Wednesday, May 23, 2012
Alfa Romeo and Mazda announce sports car tie-up
THE successor to Alfa Romeo's achingly beautiful Spider could be one of the most mouthwatering sports cars ever created.
Fiat, the Italian automotive giant which owns the Milanese motor makers, has announced that not only is it working on a new two-seater roadster, but that it's joined forces with Mazda, the makers of the best-selling sports car of all time, to create it. In three years' time, if the two companies play to their strengths, you'll be able to buy a car with classic Italian styling and the fun-to-drive factor of the MX-5.
I saw a mid-nineties Spider being driven along Southport's seafront on a sunny summer afternoon the other day and really, really wanted to be the chap behind the wheel. It never really took off with Brit buyers in the same way the Mazda did, because while the MX-5 had a rear-wheel-drive set up singlehandedly designed for being sporty, all Spider's since the model's '94 reinvention have relied on front-wheel-drive bits from the Fiat Group parts bin. Not that any of that mattered with the savvy souls who did take the plunge, because the reason why you bought any Spider was because of the way they looked. They were and still are, a delight to behold.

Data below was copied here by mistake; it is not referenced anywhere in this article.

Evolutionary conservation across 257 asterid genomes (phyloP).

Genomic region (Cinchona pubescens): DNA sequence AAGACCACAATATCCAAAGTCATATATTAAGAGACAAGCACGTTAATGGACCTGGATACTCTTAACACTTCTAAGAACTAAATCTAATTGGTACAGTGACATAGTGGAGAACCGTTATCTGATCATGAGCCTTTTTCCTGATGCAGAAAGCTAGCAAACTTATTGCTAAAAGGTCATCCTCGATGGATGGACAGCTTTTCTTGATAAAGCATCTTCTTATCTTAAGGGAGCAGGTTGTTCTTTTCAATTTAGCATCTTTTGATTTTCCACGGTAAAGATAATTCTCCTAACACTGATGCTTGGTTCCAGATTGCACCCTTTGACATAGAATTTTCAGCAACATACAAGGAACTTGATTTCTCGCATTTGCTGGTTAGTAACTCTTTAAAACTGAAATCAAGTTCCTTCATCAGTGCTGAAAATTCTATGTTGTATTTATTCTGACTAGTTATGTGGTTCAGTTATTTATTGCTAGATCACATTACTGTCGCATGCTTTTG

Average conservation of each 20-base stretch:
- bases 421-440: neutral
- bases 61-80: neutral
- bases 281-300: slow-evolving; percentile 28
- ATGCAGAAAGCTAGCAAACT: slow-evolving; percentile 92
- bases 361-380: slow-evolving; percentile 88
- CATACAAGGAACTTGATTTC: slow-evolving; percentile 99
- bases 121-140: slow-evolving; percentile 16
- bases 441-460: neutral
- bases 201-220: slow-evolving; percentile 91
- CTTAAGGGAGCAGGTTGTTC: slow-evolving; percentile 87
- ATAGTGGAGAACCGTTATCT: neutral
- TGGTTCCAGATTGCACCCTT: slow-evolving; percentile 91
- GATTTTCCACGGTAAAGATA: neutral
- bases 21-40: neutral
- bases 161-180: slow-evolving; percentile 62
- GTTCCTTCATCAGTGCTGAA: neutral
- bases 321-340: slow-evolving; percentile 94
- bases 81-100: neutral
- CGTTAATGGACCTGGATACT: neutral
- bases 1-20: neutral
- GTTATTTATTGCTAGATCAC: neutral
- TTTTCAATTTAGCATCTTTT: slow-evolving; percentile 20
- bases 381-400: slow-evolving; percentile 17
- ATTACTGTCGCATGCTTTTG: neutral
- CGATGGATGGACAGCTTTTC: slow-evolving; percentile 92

So the news that Fiat and Mazda are planning to join forces is brilliant news if you care about simple, small, two-seater sports cars (and, let's face it, chances are if you read Life On Cars you almost certainly do).
Mazda president Takashi Yamanouchi, knows this full well, and said this week: "Establishing technology and product development alliances is one of Mazda's corporate objectives and this announcement with Fiat is an important first step in that direction.
"It is especially exciting to be collaborating with such a prestigious marque as Alfa Romeo on a new roadster based on the next-generation MX-5, which is such an iconic vehicle for Mazda and recognized as the best-selling roadster of all time."
The two companies plan to develop two different, distinctly styled, iconic and brand-specific light weight, rear-wheel-drive roadsters. The Mazda and Alfa Romeo variants will each be powered by specific proprietary engines unique to each brand, although both are expected to be built at Mazda's factory in Hiroshima, where it's made the MX-5 in its various iterations for more than 20 years.
The deal, which is expected to be finalised later this year, also includes the scope for further tie-ups between Mazda and Fiat. Does that mean we can have finally have a follow up to one of the best-looking sports cars of all time, the Fiat Barchetta?